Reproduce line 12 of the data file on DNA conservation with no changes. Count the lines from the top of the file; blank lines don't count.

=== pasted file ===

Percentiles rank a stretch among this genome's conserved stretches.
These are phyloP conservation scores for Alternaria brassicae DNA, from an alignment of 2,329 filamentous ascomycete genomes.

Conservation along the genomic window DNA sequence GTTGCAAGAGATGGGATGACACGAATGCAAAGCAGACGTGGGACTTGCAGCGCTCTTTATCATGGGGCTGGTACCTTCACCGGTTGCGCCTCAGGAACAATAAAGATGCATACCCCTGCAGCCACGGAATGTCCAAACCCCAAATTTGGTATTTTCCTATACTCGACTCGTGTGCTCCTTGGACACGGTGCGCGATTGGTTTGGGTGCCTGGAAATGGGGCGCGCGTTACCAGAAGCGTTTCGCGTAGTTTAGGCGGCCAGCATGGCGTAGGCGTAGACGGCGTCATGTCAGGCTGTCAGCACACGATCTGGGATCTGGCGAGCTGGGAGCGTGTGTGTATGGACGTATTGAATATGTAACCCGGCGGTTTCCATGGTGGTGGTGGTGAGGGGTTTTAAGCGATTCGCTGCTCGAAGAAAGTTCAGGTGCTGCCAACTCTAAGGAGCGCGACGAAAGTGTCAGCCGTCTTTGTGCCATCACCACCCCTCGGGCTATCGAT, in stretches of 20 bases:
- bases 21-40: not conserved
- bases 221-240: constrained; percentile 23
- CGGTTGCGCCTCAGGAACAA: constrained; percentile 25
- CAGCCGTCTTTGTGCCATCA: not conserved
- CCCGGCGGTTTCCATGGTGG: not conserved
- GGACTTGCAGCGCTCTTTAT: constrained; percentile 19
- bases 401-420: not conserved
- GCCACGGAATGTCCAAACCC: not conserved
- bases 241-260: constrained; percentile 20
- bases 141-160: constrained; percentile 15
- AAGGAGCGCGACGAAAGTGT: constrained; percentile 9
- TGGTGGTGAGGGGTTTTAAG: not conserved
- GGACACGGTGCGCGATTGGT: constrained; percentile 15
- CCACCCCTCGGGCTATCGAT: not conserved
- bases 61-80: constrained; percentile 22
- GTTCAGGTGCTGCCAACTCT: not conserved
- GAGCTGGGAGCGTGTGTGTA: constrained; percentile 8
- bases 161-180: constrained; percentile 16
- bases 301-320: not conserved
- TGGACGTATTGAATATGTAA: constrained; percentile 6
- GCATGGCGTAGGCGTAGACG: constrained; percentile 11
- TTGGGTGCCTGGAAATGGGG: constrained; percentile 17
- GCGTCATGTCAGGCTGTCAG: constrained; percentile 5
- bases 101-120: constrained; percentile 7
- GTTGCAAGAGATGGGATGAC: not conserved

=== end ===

- bases 241-260: constrained; percentile 20